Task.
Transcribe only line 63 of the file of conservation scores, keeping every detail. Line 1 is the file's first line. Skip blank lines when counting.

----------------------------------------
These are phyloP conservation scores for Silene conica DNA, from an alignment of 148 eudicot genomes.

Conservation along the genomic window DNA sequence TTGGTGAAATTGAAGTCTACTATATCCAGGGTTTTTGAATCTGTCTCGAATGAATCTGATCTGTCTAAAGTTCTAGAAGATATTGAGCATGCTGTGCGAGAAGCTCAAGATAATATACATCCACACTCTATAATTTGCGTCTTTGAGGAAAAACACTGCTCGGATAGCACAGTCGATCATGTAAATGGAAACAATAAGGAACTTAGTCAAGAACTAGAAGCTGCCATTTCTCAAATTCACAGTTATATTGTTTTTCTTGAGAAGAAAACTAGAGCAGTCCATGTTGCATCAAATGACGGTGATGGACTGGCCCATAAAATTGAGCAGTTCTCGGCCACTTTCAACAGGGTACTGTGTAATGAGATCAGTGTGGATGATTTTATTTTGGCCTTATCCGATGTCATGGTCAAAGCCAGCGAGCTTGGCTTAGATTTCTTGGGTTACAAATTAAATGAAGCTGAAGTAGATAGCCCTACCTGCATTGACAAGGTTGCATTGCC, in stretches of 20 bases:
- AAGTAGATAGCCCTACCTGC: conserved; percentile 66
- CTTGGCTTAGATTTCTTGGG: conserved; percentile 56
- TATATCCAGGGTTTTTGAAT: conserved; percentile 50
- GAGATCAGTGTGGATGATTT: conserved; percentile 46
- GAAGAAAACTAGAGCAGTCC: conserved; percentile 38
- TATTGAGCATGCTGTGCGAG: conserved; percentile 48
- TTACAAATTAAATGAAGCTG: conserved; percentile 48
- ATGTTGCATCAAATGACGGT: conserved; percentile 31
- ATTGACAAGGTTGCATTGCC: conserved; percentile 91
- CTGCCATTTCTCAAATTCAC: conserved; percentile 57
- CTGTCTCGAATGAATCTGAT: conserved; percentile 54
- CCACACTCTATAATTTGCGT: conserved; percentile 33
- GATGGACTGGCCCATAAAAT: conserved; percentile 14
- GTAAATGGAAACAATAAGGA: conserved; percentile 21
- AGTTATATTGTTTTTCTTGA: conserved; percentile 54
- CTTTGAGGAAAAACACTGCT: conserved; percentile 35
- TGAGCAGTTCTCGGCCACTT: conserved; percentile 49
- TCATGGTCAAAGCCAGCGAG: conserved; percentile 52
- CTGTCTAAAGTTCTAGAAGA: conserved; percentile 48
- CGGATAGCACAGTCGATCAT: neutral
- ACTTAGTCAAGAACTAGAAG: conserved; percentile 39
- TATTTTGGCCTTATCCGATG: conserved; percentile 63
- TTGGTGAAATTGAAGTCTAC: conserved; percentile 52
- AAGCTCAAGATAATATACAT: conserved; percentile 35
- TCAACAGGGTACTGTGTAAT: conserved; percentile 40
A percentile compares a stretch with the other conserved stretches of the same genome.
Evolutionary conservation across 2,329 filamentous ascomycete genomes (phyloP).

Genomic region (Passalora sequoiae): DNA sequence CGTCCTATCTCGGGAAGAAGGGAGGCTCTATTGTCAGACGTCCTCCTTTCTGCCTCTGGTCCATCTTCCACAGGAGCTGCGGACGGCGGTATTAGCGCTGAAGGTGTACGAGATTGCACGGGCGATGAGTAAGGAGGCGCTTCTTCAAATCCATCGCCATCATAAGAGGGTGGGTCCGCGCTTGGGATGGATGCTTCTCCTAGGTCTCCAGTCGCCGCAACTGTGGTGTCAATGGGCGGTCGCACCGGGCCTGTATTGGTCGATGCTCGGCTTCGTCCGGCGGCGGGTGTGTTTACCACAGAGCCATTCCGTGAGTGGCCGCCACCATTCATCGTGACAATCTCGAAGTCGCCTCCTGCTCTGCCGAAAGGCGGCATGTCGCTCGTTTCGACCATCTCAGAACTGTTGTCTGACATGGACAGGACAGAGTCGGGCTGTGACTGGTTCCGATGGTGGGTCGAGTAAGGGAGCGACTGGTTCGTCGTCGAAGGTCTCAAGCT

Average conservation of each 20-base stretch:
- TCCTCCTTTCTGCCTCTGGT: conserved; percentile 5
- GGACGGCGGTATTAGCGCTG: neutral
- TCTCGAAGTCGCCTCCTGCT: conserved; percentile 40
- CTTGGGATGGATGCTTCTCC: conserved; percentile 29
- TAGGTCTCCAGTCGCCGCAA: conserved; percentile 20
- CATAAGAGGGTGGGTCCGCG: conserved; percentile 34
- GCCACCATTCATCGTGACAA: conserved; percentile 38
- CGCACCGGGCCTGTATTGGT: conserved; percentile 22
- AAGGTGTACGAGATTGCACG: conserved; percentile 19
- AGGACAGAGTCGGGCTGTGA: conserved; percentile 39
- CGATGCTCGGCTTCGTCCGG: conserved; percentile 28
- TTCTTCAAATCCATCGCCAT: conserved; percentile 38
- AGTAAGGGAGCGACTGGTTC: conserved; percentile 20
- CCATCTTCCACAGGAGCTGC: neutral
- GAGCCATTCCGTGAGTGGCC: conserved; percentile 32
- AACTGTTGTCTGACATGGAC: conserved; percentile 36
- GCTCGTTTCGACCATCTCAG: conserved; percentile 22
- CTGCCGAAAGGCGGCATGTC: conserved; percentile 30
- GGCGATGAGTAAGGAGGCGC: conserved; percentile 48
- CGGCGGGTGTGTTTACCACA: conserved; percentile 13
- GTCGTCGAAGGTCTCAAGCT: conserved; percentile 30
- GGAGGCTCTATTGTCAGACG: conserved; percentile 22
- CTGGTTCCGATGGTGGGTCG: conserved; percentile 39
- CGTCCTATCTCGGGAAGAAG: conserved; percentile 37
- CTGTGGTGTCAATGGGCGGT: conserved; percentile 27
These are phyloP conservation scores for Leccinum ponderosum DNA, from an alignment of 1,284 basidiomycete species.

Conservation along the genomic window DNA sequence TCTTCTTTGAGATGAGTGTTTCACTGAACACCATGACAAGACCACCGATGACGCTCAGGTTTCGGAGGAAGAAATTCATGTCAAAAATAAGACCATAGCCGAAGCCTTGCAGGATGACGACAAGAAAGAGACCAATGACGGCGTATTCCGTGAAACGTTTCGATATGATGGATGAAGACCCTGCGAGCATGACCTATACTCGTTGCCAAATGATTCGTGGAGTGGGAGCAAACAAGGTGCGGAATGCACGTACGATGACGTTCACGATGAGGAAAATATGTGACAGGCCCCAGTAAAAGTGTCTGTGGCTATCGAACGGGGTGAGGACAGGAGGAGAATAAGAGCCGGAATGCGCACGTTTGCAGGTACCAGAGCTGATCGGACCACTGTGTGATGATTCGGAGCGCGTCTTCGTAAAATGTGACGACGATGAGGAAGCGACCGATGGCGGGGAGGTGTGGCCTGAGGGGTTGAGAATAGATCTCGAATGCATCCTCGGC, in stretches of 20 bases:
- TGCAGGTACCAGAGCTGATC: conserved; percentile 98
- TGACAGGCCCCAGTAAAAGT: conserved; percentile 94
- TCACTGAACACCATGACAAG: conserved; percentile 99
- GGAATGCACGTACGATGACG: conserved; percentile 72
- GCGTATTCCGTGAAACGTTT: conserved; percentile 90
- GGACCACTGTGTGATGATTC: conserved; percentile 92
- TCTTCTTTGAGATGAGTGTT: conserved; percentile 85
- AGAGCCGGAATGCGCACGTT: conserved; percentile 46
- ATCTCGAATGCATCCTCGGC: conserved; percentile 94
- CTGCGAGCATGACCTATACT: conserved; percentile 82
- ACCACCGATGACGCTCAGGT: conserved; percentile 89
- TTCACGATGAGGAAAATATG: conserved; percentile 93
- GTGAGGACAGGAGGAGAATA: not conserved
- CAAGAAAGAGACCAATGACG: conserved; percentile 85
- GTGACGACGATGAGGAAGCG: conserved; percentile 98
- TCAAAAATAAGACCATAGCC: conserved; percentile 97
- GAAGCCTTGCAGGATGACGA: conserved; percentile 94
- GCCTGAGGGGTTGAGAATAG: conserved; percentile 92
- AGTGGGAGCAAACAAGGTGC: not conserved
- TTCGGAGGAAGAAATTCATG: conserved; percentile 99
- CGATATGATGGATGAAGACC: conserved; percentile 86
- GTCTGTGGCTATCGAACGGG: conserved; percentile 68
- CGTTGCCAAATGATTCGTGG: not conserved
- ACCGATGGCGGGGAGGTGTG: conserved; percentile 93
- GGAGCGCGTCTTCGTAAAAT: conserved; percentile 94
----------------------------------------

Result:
- GCGTATTCCGTGAAACGTTT: conserved; percentile 90